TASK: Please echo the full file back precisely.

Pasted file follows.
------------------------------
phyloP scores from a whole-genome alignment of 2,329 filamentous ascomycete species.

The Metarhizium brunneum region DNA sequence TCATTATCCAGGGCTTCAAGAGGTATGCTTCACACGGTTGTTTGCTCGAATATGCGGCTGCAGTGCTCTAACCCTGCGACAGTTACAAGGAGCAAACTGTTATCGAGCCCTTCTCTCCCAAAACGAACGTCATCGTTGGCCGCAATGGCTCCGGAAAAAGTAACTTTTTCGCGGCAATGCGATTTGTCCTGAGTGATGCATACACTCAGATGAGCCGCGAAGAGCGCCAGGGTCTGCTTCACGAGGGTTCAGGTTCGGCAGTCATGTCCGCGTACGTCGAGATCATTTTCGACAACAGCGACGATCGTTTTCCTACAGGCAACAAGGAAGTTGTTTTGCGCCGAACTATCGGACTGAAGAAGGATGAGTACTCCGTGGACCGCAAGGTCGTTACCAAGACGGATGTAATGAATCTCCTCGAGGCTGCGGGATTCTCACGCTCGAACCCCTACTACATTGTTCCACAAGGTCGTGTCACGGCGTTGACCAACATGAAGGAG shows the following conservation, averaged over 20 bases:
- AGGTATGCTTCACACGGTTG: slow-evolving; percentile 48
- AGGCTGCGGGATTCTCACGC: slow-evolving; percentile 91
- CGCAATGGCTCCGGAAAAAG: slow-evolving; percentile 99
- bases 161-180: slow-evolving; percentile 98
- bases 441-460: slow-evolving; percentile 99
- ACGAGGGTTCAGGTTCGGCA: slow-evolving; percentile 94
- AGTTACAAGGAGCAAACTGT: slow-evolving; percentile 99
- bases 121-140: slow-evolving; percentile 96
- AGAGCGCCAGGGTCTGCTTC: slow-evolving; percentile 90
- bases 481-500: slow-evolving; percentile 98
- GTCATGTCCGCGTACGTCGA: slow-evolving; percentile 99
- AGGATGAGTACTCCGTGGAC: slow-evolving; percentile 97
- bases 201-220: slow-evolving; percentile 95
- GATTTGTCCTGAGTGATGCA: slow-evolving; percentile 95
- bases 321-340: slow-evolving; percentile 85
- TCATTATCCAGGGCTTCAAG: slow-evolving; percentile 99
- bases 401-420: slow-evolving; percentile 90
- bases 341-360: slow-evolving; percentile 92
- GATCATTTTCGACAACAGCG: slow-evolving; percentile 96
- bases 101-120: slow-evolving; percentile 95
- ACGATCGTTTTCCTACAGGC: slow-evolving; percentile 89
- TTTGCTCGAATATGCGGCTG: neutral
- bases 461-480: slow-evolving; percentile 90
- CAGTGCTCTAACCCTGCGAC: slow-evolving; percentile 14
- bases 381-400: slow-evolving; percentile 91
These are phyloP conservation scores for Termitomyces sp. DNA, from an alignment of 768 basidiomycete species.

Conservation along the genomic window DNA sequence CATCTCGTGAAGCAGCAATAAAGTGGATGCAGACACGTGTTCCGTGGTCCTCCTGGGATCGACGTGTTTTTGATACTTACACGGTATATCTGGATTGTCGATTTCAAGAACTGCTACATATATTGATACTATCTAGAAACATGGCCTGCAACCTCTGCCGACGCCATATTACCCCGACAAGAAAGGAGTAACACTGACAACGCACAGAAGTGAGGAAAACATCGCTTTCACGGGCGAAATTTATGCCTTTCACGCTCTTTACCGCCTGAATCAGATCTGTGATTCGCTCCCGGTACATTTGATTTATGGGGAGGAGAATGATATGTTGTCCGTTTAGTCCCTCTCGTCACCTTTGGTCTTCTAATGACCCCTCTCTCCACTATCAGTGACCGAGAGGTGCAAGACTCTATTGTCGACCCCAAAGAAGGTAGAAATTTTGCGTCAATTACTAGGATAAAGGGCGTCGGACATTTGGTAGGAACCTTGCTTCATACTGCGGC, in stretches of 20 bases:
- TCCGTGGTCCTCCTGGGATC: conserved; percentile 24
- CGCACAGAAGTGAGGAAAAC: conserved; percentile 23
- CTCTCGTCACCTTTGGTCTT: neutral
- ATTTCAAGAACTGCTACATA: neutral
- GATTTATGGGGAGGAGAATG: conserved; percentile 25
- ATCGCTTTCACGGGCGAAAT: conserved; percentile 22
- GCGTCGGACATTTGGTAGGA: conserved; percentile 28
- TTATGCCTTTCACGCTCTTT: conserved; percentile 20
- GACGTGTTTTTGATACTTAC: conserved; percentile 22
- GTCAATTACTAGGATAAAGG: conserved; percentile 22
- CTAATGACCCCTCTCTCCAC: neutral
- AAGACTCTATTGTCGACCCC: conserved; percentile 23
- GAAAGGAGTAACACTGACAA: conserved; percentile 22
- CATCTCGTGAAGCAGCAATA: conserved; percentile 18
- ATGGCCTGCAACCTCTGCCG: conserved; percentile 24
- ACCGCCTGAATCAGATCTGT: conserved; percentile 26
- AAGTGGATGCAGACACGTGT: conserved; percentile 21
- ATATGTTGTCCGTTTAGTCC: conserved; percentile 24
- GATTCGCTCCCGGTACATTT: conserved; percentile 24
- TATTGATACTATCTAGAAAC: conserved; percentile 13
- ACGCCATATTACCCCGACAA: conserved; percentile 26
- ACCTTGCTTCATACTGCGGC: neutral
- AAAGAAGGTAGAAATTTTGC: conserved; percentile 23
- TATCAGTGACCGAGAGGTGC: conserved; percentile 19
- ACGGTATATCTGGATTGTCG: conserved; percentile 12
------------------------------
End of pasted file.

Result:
phyloP scores from a whole-genome alignment of 2,329 filamentous ascomycete species.

The Metarhizium brunneum region DNA sequence TCATTATCCAGGGCTTCAAGAGGTATGCTTCACACGGTTGTTTGCTCGAATATGCGGCTGCAGTGCTCTAACCCTGCGACAGTTACAAGGAGCAAACTGTTATCGAGCCCTTCTCTCCCAAAACGAACGTCATCGTTGGCCGCAATGGCTCCGGAAAAAGTAACTTTTTCGCGGCAATGCGATTTGTCCTGAGTGATGCATACACTCAGATGAGCCGCGAAGAGCGCCAGGGTCTGCTTCACGAGGGTTCAGGTTCGGCAGTCATGTCCGCGTACGTCGAGATCATTTTCGACAACAGCGACGATCGTTTTCCTACAGGCAACAAGGAAGTTGTTTTGCGCCGAACTATCGGACTGAAGAAGGATGAGTACTCCGTGGACCGCAAGGTCGTTACCAAGACGGATGTAATGAATCTCCTCGAGGCTGCGGGATTCTCACGCTCGAACCCCTACTACATTGTTCCACAAGGTCGTGTCACGGCGTTGACCAACATGAAGGAG shows the following conservation, averaged over 20 bases:
- AGGTATGCTTCACACGGTTG: slow-evolving; percentile 48
- AGGCTGCGGGATTCTCACGC: slow-evolving; percentile 91
- CGCAATGGCTCCGGAAAAAG: slow-evolving; percentile 99
- bases 161-180: slow-evolving; percentile 98
- bases 441-460: slow-evolving; percentile 99
- ACGAGGGTTCAGGTTCGGCA: slow-evolving; percentile 94
- AGTTACAAGGAGCAAACTGT: slow-evolving; percentile 99
- bases 121-140: slow-evolving; percentile 96
- AGAGCGCCAGGGTCTGCTTC: slow-evolving; percentile 90
- bases 481-500: slow-evolving; percentile 98
- GTCATGTCCGCGTACGTCGA: slow-evolving; percentile 99
- AGGATGAGTACTCCGTGGAC: slow-evolving; percentile 97
- bases 201-220: slow-evolving; percentile 95
- GATTTGTCCTGAGTGATGCA: slow-evolving; percentile 95
- bases 321-340: slow-evolving; percentile 85
- TCATTATCCAGGGCTTCAAG: slow-evolving; percentile 99
- bases 401-420: slow-evolving; percentile 90
- bases 341-360: slow-evolving; percentile 92
- GATCATTTTCGACAACAGCG: slow-evolving; percentile 96
- bases 101-120: slow-evolving; percentile 95
- ACGATCGTTTTCCTACAGGC: slow-evolving; percentile 89
- TTTGCTCGAATATGCGGCTG: neutral
- bases 461-480: slow-evolving; percentile 90
- CAGTGCTCTAACCCTGCGAC: slow-evolving; percentile 14
- bases 381-400: slow-evolving; percentile 91
These are phyloP conservation scores for Termitomyces sp. DNA, from an alignment of 768 basidiomycete species.

Conservation along the genomic window DNA sequence CATCTCGTGAAGCAGCAATAAAGTGGATGCAGACACGTGTTCCGTGGTCCTCCTGGGATCGACGTGTTTTTGATACTTACACGGTATATCTGGATTGTCGATTTCAAGAACTGCTACATATATTGATACTATCTAGAAACATGGCCTGCAACCTCTGCCGACGCCATATTACCCCGACAAGAAAGGAGTAACACTGACAACGCACAGAAGTGAGGAAAACATCGCTTTCACGGGCGAAATTTATGCCTTTCACGCTCTTTACCGCCTGAATCAGATCTGTGATTCGCTCCCGGTACATTTGATTTATGGGGAGGAGAATGATATGTTGTCCGTTTAGTCCCTCTCGTCACCTTTGGTCTTCTAATGACCCCTCTCTCCACTATCAGTGACCGAGAGGTGCAAGACTCTATTGTCGACCCCAAAGAAGGTAGAAATTTTGCGTCAATTACTAGGATAAAGGGCGTCGGACATTTGGTAGGAACCTTGCTTCATACTGCGGC, in stretches of 20 bases:
- TCCGTGGTCCTCCTGGGATC: conserved; percentile 24
- CGCACAGAAGTGAGGAAAAC: conserved; percentile 23
- CTCTCGTCACCTTTGGTCTT: neutral
- ATTTCAAGAACTGCTACATA: neutral
- GATTTATGGGGAGGAGAATG: conserved; percentile 25
- ATCGCTTTCACGGGCGAAAT: conserved; percentile 22
- GCGTCGGACATTTGGTAGGA: conserved; percentile 28
- TTATGCCTTTCACGCTCTTT: conserved; percentile 20
- GACGTGTTTTTGATACTTAC: conserved; percentile 22
- GTCAATTACTAGGATAAAGG: conserved; percentile 22
- CTAATGACCCCTCTCTCCAC: neutral
- AAGACTCTATTGTCGACCCC: conserved; percentile 23
- GAAAGGAGTAACACTGACAA: conserved; percentile 22
- CATCTCGTGAAGCAGCAATA: conserved; percentile 18
- ATGGCCTGCAACCTCTGCCG: conserved; percentile 24
- ACCGCCTGAATCAGATCTGT: conserved; percentile 26
- AAGTGGATGCAGACACGTGT: conserved; percentile 21
- ATATGTTGTCCGTTTAGTCC: conserved; percentile 24
- GATTCGCTCCCGGTACATTT: conserved; percentile 24
- TATTGATACTATCTAGAAAC: conserved; percentile 13
- ACGCCATATTACCCCGACAA: conserved; percentile 26
- ACCTTGCTTCATACTGCGGC: neutral
- AAAGAAGGTAGAAATTTTGC: conserved; percentile 23
- TATCAGTGACCGAGAGGTGC: conserved; percentile 19
- ACGGTATATCTGGATTGTCG: conserved; percentile 12